Action in Appalachia: Revealing Public Health, Housing, and Community Development Records in the UK Libraries Special Collections Research Center | 2015-2017: The Council on Library and Information Resources awarded UK Libraries a Cataloging Hidden Collections grant to arrange and describe 645 cubic feet of Appalachian records comprising seven hidden collections of War on Poverty-era, social justice organizational records. These community-driven groups worked to improve public health, housing, education and economic development from the 1960s to the present by taking action in Appalachia. Accessibility to these collections will contribute to new scholarship and public understanding about the social and economic development of Appalachia. Records featured in "Action in Appalachia" are a part of the Bert T. Combs Appalachian Collection, which comprises more than 3,000 linear feet of primary source material relating to the history, culture and development of Eastern Kentucky and the Central Appalachian region. It is one of the premiere collecting areas in the center and is among the highest in demand for researchers across the United States and beyond.
Coal, Camps, and Railroads | 2013-2016: The National Endowment for the Humanities awarded UK Libraries a Humanities Collections and Reference Resources grant to digitize 132 cubic feet (264,000 pages) of portions of the Bert T. Combs Appalachian Collection held in UK Special Collections, focusing on 189 years of economic development in the Eastern Kentucky coalfield from 1788 to 1976. The ten individual collections document the search for, extraction of, and distribution of coal, oil, and natural gas resources in Breathitt, Boyd, Clark, Floyd, Harlan, Lawrence, Letcher, Perry, and Powell counties; the creation of railroads to bring these raw materials to industrial manufacturers and electrical power generators across the United States; and the company towns, their services, and the individual lives that grew up to sustain and make possible this economic development.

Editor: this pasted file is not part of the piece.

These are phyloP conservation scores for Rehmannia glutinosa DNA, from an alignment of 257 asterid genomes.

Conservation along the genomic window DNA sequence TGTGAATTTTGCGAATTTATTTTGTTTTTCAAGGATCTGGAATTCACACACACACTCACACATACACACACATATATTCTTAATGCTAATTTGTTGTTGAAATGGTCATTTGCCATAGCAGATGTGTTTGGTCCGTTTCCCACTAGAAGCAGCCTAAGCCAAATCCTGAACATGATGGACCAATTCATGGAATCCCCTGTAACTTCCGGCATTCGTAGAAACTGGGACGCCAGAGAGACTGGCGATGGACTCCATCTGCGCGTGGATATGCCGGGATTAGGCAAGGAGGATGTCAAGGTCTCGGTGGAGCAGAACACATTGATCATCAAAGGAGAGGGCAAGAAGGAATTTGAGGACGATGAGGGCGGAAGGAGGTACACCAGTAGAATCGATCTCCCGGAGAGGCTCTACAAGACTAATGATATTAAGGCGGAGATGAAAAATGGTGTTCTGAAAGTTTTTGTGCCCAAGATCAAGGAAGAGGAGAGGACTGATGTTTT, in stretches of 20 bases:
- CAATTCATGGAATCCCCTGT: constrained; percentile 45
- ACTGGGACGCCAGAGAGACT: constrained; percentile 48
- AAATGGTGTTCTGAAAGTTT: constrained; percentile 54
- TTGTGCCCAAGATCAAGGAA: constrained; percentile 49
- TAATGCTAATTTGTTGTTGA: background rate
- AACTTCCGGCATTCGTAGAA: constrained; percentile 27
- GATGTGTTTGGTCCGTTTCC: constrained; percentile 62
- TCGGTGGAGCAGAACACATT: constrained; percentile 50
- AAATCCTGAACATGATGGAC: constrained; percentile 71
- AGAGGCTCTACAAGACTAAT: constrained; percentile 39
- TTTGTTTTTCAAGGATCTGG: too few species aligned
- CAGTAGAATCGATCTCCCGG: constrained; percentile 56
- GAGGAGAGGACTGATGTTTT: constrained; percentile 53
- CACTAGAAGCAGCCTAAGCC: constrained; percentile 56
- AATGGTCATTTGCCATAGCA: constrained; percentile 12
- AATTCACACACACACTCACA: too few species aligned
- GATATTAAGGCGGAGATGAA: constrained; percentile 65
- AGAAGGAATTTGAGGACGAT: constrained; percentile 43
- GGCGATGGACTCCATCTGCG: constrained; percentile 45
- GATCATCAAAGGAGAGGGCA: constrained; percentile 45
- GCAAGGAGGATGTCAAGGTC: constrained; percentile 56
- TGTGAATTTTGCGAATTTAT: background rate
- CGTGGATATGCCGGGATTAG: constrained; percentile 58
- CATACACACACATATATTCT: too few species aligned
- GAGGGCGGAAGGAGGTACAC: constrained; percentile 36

Oral History Metadata Synchronizer (OHMS) | 2011: The Institution for Museum and Library Services awarded UK Libraries a National Leadership Grant to further development on OHMS, an open source web-based system that inexpensively and efficiently enhances online access to and discovery of oral histories. OHMS provides users word-level search capability and a time-correlated transcript or index connecting the textual search term to the corresponding moment in the recorded interview online. More information on OHMS can be found here.
National Digital Newspaper Program (NDNP) | 2005-2013: The National Endowment for the Humanities and the Library of Congress partnered to form NDNP, a long-term effort to provide permanent access to a national digital resource of historic newspapers, focusing on content published between 1936 and 1922. UK was selected for the pilot run based on the strength of our microfilming efforts and has received a total of 4 award cycles. More information can be found on the Kentucky NDNP website. Digitized newspapers can be found in the NDNP database, Chronicling America.
Arranging and Describing Archives Related to Appalachian History and Culture | 2005: UK Libraries and the UK Appalachian Center was selected for a We the People Grant for the archival processing and production of machine readable finding aids for over 2,600 linear feet of significant Appalachian archival collections housed at UK. These finding aids are available on the Kentucky Digital Library and ExploreUK.
John C. Wyatt Lexington Herald-Leader Preservation and Access Project | 2004: National Historical Publications and Records Commission grant to preserve and provide access to the most at-risk negatives in the Lexington Herald-Leader photographs. The collection consists of an estimated 1.5 million items spanning the years 1939-1990, with the bulk of the collection documenting 1946-1990. The collection contains photographic negatives, associated newspaper clippings, job sheets, and hand-written photographers’ notes. The LHL photographs are an unparalleled source of photographic evidence documenting Lexington's 20th century history.